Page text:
Leaders of Ibero-American nations met Saturday as a political and humanitarian crisis deepened in Venezuela, the summit overshadowed by a guessing game over whether their Venezuelan colleague would show.
He didn’t. Reporters even trooped to the airport in this Caribbean city to await Nicolas Maduro.
His attendance had been expected after Peru’s president laid down a gauntlet of sorts. Pedro Pablo Kuczynski said he would seek consensus for Venezuela’s suspension from the Organization of American States for violating its democratic charter.
And though talk of Venezuela was the main course at the leader’s private lunch, they issued no related statement.
Maduro’s government has been widely condemned for blocking attempts by the opposition, which won control of congress in December elections, to gather signatures in a petition seeking to hold a recall election against the socialist leader.
Venezuela’s foreign minister, Delcy Rodriguez, said Maduro couldn’t attend because he was preparing for a Sunday meeting with Venezuela’s opposition leaders sponsored by the Vatican.
She did not respond directly to Kuczynski’s concerns.
“The only crime (of Venezuela’s government) is to diverge from world powers and imperialism,” she said.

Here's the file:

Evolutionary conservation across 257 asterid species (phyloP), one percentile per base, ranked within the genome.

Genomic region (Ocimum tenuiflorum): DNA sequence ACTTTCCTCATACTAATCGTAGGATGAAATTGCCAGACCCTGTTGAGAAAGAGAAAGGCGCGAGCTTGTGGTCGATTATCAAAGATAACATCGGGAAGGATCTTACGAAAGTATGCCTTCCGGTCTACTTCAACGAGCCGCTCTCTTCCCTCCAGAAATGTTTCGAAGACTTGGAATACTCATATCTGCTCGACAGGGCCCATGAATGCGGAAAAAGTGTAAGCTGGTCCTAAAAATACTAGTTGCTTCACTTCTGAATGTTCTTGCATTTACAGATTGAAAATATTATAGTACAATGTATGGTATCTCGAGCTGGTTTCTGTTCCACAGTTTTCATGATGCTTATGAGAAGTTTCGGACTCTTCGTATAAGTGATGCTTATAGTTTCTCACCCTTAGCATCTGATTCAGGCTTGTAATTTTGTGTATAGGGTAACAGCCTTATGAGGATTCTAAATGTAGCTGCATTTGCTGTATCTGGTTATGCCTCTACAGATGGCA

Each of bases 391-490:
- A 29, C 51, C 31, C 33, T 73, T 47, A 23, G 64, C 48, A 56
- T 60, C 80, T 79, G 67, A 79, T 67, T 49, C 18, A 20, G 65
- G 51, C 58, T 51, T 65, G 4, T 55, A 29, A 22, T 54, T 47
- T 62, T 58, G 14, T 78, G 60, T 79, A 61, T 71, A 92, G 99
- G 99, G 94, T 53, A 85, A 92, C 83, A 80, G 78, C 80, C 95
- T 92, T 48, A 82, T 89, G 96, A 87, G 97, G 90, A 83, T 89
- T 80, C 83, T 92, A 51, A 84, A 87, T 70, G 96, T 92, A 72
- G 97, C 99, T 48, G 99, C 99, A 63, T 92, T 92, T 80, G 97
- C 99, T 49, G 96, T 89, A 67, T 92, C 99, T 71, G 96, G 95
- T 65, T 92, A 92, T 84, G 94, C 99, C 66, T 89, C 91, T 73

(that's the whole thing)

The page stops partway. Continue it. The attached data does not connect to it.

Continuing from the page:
Venezuela is suffering from severe food and medicine shortages and acute criminal violence.
Kuczynski, a 78-year-old former investment banker and World Bank official who assumed Peru’s presidency in July, said it is very difficult for leaders to meet and not discuss the region’s most burning issues.
He urged a diplomatic offensive in view of Venezuela’s “potential humanitarian crisis.”
“There is urgency so things get better and not worse,” Kucznyski added.
The secretary-general-elect of the United Nations, Antonio Guterres of Portugal, said he believed there was a clear consensus that the only solution for Venezuela is “a constructive dialogue between the parties” backed by the international community.
The meeting was attended by the leaders of just half of the group’s 22 member countries. Notably absent were the leaders of Spain, Brazil and Argentina.
The group issued a statement endorsing efforts by their host, Colombian President Juan Manuel Santos, to rescue the peace pact he signed Sept. 26 to end a 52-year-old conflict that has claimed more than 220,000 lives.
Colombian voters on Oct. 2 narrowly rejected the accord with the Revolutionary Armed Forces of Colombia (FARC).
On Saturday, his peace negotiators meet with political leaders who had promoted the “No” vote, led by Alvaro Uribe, the hard-line conservative who had weakened FARC during his 2002-2010 presidency with U.S. backing.
Santos said Friday that differences could be ironed out in a matter of days if there was good will. Uribe was noncommittal heading into Saturday’s eight-hour talks.
Negotiators for both sides said afterward that they discussed FARC political participation and rural reform.
Many Uribe supporters oppose participation by the rebels in Colombia’s congress. Under the accord, the rebels’ future political movement would be guaranteed a minimum of 10 seats in congress for two legislative periods. After that, they would have to win representation at the ballot box.